MUMBAI, INDIA — Reincarnation is Kallu Khan's stock in trade.
His workshop floor is a swamp of cardboard strips hacked from salvaged boxes. Laborers scoop them up, work them over and give them new life as smaller boxes, which Khan then sells to stationery and packing companies.
In another warehouse a few doors down, dozens of rubber soles cut from discarded shoes also await a second chance. Next to these, a mountain of plastic castoffs -- toys, computer keyboards, car parts -- is separated by squatting workers, to be melted down into tiny pellets before being reborn in some new form.
One man's junk is another's fortune in Dharavi, the largest slum in India. With the economy and consumption soaring, recycling is good business here, a source of jobs for thousands, from scavengers to sorters to manufacturers.
Their collective toil is just part of the daily bustle in this teeming shantytown in India's financial and entertainment capital. About half a million people live and work in Dharavi -- recyclers, tailors, leather tanners, laundrymen, potters, cloth dyers and shopkeepers, all jammed into a single square mile of narrow alleys and rickety buildings made from corrugated metal sheets.
They are some of Mumbai's poorest residents. They also happen to be sitting on some of the world's most valuable real estate.
In a boomtown starved for room to grow, Dharavi occupies a prime location at the junction of two commuter rail lines close to the heart of the city. One of Mumbai's swankiest new business parks, the Bandra-Kurla Complex, a diorama of concrete and glass that shimmers in the tropical heat like a mirage of order and progress, looms just beyond a fetid bog of mangroves used by many of the slum dwellers as a toilet.
Because of their location, Dharavi's residents have been locked for years in a tug of war with government officials who look hungrily at such choice land and dream their own dreams of reincarnation.
If the officials get their way, the slum will be demolished and reborn as a gleaming collection of high-rise apartments, office towers and manicured parks. Residents who arrived before 2000 would be re-housed elsewhere in Dharavi in small flats of 225 square feet -- smaller than a suburban American garage -- while an influx of richer folk and big companies would turn the area into one of Mumbai's fashionable addresses.
But many who live here take fierce pride in a community that they and their families built, for some over several generations, with little help from the state. They refuse to be uprooted without a fight.
"This is like my country now," said Ramakant Rai, a grizzled electrician who has lived in Dharavi for 35 years, most of them in a shack built right up against a massive water pipe laid down during the British Raj. "I say to the government, let us stay here and we'll build our own houses."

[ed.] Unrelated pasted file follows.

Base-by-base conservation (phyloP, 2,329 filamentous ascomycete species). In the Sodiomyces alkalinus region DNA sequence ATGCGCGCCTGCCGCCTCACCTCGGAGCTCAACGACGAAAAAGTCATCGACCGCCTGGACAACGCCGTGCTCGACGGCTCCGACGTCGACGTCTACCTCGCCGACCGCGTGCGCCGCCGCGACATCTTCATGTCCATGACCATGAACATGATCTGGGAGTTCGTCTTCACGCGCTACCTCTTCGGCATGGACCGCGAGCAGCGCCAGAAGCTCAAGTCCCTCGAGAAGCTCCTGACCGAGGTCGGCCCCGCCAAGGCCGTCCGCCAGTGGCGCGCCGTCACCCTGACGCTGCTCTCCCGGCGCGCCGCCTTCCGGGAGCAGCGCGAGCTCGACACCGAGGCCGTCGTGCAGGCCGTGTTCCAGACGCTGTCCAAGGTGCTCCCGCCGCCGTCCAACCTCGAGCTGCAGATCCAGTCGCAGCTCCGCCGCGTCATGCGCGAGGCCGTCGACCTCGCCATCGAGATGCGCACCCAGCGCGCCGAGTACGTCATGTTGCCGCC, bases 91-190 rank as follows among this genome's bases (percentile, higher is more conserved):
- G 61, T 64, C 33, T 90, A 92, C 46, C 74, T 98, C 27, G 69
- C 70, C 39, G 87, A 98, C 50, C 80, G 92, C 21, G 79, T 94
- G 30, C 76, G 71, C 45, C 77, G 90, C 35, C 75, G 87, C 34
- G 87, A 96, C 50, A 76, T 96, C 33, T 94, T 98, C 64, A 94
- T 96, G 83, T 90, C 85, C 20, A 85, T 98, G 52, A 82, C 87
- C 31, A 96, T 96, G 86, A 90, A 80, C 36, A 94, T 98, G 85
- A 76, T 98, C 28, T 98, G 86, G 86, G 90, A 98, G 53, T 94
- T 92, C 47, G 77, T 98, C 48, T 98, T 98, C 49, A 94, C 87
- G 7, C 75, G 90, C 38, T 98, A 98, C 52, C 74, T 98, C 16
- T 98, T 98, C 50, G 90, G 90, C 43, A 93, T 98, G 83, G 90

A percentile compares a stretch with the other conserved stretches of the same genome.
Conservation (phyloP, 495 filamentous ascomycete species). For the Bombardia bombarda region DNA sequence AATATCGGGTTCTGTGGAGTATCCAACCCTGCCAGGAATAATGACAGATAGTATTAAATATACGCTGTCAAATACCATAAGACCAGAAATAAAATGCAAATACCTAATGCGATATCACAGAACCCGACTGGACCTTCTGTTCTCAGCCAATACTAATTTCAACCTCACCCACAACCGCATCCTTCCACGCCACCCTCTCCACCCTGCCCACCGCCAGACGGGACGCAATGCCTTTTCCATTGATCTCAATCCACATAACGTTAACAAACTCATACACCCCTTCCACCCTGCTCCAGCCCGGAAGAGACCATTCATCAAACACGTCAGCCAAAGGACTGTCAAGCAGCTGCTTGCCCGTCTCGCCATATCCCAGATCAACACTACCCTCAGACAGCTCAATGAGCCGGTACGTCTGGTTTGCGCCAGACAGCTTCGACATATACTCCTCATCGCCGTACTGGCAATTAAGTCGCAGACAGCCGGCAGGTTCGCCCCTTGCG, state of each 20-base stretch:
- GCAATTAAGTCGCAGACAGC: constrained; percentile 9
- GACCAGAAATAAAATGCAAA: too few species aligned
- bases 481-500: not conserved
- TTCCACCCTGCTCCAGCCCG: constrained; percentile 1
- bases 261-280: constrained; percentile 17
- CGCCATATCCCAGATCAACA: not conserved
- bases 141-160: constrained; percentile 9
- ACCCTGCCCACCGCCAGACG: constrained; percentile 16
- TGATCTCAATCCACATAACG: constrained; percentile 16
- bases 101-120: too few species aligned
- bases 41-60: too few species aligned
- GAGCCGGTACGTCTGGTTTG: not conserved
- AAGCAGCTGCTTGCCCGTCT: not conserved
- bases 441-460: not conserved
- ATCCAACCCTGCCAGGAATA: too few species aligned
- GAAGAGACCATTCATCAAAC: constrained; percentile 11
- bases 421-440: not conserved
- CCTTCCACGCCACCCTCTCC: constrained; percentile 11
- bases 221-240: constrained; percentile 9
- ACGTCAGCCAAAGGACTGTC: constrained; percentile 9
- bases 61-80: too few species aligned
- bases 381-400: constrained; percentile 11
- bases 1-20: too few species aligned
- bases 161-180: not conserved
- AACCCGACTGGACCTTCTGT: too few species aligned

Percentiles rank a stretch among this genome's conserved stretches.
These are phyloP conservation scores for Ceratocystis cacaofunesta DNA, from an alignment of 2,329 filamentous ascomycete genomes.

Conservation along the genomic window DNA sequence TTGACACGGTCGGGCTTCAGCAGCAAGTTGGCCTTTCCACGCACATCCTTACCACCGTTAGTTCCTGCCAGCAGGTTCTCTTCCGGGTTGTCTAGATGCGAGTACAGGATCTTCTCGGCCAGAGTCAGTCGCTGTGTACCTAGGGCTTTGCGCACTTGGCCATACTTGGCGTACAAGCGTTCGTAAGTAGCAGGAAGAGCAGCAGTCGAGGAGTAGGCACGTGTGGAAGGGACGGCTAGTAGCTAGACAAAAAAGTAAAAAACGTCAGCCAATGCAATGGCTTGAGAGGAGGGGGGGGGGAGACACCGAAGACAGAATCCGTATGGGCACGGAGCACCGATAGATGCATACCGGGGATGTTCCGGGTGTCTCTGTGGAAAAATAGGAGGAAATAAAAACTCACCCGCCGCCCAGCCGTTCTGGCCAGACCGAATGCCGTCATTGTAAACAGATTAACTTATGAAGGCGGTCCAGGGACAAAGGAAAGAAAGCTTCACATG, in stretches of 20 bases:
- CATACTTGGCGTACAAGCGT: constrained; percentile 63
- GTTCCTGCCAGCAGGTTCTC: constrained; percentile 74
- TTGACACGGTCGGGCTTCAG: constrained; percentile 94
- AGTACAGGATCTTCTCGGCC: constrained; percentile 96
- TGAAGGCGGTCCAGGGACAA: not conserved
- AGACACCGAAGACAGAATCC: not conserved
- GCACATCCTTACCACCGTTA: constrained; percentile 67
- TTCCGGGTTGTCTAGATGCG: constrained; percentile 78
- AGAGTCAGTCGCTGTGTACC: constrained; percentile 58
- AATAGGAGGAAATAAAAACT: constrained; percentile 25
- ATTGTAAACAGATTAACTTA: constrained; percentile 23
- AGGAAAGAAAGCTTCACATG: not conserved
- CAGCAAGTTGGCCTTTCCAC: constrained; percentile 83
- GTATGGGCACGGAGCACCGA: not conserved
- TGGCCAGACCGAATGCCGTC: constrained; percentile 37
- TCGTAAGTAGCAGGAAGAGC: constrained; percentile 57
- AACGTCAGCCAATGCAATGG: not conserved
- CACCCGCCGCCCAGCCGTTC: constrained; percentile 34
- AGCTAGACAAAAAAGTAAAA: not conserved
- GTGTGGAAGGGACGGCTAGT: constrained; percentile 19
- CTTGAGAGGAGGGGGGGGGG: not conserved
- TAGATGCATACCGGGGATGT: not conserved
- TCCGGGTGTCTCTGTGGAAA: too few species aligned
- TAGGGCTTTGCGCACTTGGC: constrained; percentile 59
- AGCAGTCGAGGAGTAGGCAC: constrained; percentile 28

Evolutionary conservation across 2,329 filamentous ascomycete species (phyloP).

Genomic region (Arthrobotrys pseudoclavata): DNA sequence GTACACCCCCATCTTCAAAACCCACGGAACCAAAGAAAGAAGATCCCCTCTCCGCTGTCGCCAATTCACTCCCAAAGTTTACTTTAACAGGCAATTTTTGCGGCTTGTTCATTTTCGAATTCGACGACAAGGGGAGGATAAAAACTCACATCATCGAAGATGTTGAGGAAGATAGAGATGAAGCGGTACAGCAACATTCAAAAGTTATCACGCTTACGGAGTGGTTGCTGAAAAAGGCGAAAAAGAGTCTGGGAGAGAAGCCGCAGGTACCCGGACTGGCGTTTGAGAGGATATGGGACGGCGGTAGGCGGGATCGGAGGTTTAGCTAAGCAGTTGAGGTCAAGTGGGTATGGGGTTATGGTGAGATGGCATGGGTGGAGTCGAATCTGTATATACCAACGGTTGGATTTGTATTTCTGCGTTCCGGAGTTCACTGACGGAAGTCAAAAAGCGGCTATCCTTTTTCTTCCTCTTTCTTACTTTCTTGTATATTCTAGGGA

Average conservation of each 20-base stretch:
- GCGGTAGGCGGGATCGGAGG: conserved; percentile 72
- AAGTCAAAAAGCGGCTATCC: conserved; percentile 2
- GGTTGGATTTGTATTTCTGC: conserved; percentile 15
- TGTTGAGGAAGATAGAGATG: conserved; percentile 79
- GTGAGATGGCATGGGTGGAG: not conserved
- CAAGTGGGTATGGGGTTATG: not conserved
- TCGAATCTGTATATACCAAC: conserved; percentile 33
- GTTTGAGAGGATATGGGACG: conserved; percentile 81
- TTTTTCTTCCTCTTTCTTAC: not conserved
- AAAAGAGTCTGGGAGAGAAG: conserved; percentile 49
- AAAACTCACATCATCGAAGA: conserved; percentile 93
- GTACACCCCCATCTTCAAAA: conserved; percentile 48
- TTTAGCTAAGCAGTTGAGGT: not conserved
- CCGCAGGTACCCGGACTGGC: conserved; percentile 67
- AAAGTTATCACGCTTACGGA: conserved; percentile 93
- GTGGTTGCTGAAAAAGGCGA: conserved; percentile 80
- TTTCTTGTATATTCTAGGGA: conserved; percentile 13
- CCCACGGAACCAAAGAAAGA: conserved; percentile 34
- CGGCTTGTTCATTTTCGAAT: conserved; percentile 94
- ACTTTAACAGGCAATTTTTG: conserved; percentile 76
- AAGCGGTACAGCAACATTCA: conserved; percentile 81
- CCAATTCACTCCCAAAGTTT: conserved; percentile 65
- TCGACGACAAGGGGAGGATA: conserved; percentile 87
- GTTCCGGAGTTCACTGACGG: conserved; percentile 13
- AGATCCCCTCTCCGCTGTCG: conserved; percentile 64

It is a war of wills, the outcome of which could have far-reaching consequences. What happens to Dharavi could presage the fate of the rest of Mumbai's many slums, home to half of the metropolis' population of 16 million.
The slums are the first thing many visitors to this city see. Arriving air travelers gaze down on the winking metal roofs of another large shantytown that has pushed right to the edge of the tarmac.
In many ways, the battle over Dharavi is a battle over how India sees itself and the image it wants to project as a rising power.
With a competitive eye on China to the east and an envious eye on developed countries to the west, India's leaders and elites are yearning to prove that their country belongs in the same league. They want Mumbai mentioned in the same breath as Shanghai, New York and London, a world-class city that embodies the new India of stock markets, cocktail bars and Bollywood glamour.
Having what is possibly Asia's biggest slum does not fit into that ideal, especially when the slum occupies premium property in a city where commercial rents can approach $2,000 per square foot. In addition to the nearby train lines, Dharavi lies just a few miles from the airport, making it especially attractive to Indian and foreign businesspeople.
"You're talking of a location that's fantastic. This is the only location in Mumbai where I can bulldoze 500 acres of land and redesign," said architect Mukesh Mehta, whose $3-billion redevelopment plan was adopted by the Maharashtra state government in 2004 but has been subject to repeated debate and delay.
His goal is to "create a brand-new beautiful suburb," complete with green space, schools, hospitals and reliable public services such as sanitation, things Dharavi currently lacks.
All costs are to be borne by the developers, who still will profit handsomely from the high rents charged to companies and people Mehta calls "mainstream," by which he means the middle and upper classes. The slum dwellers will receive nicer housing than they have now, he insists.